Going back to the basics.

I revisited My Report Card post, someone just looked at it recently. Of course, the reason I re-read it is because, as I said in the post, I need my own advice.

Disappointed again.

Boy, it’s hard not to just let this become your attitude toward life, isn’t it?

Funny story: back when I was a kid, I got disappointed frequently for awhile, and one day I got it into my head that if I said I hoped for the opposite of what I wanted, then what I actually wanted would happen. It even seemed to work.

But what’s not funny at all is how many of us still think that as grown men and women.

I realize now that my negative thinking was more likely to prevent what I wanted from happening than to allow it, but at the time I had a rather negative view of myself. It wouldn’t be the last time I felt almost like I was cursed.

If you check out Genesis, you’ll find that the original human beings were indeed cursed, but it was for trying to get what they wanted by doing the wrong thing.

The Man was cursed with thorns and thistles and constant work.

The Woman, which to us at least sounds worse, was cursed with painful labor, even though of course, it’s not constant.

As John Eldredge has pointed out in “Wild at Heart.” The curses are more than just what they sound like on the surface.

Men were cursed with futility and failure. Which I think doesn’t mean things like work are futile, or that men will constantly fail, a curse is really a lot more about your perception of what’s happening.

And don’t men feel like their lives are futile a lot of the time? And like they are failing?

So do women of course, but for us it’s even more personal, I think.

It’s not just having kids, it can seem like whatever women do, it ends up being a long and painful process, and one we never really feel ready for.

And of course there’s the part about having desire for, and being ruled by, your husband.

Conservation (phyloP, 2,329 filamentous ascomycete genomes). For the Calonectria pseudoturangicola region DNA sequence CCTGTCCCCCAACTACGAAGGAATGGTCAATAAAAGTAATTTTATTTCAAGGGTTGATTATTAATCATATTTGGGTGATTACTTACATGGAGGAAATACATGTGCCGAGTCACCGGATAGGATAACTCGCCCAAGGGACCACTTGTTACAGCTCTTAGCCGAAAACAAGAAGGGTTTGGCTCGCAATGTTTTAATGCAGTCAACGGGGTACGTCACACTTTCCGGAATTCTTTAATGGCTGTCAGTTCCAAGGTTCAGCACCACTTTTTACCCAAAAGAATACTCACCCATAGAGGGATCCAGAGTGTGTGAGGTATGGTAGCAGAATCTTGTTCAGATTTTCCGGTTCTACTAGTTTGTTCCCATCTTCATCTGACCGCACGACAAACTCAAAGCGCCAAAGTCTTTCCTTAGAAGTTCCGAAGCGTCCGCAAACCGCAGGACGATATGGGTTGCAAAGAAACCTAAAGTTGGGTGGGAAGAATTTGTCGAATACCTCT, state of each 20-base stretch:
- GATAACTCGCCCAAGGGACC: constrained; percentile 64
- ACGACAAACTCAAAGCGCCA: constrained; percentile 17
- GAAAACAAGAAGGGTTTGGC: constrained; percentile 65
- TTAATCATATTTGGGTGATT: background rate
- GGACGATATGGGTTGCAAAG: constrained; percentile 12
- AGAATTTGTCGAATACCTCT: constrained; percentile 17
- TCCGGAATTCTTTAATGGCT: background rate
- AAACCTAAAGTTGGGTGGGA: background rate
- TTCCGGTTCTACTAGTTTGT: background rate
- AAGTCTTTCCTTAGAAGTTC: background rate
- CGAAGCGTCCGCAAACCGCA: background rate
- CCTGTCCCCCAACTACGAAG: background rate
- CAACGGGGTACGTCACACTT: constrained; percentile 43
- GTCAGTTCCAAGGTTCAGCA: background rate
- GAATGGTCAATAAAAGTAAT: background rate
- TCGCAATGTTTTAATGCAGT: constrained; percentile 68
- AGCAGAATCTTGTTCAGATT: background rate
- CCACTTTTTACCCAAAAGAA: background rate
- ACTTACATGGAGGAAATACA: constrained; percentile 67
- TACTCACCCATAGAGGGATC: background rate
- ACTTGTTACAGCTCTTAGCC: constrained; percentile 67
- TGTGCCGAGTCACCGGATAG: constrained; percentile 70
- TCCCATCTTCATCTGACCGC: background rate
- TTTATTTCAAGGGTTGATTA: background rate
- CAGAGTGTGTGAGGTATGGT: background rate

Relationship difficulties, am I right? Not fun.

Women feel like their desires contradict themselves, after all. We want this, but we also want something very different. Ah! Why can’t we be simpler?

Well, where’s the fun in that? But my main point is this all feels like a curse… and it is.

But not completely. Like I said, it’s your perception.

The reason I think that is because Christians like to say Jesus freed us from the curse of Adam and Eve; which is true; but not in the way we think.

At bottom, a curse leads to sorrow and suffering. Jesus was cursed if you can believe it, because the Word says “Cursed is everyone who hangs on a tree.” Which is what a cross is made from. Major suffering.

But Jesus does not free us from having to suffer and know sorrow. He knew plenty himself, and part of the deal of being a Christian is learning to be like Jesus.

I’d venture to say 90% of our problems as Christians come from not understanding what being like Jesus entails. Maybe even more.

I like better the answer I heard from another source, that Jesus’ suffering redeemed our suffering. The thing about a curse is, it never makes your life better. (Read “Ella Enchanted.”) But suffering can ultimately make your life better, if it is in the right hands.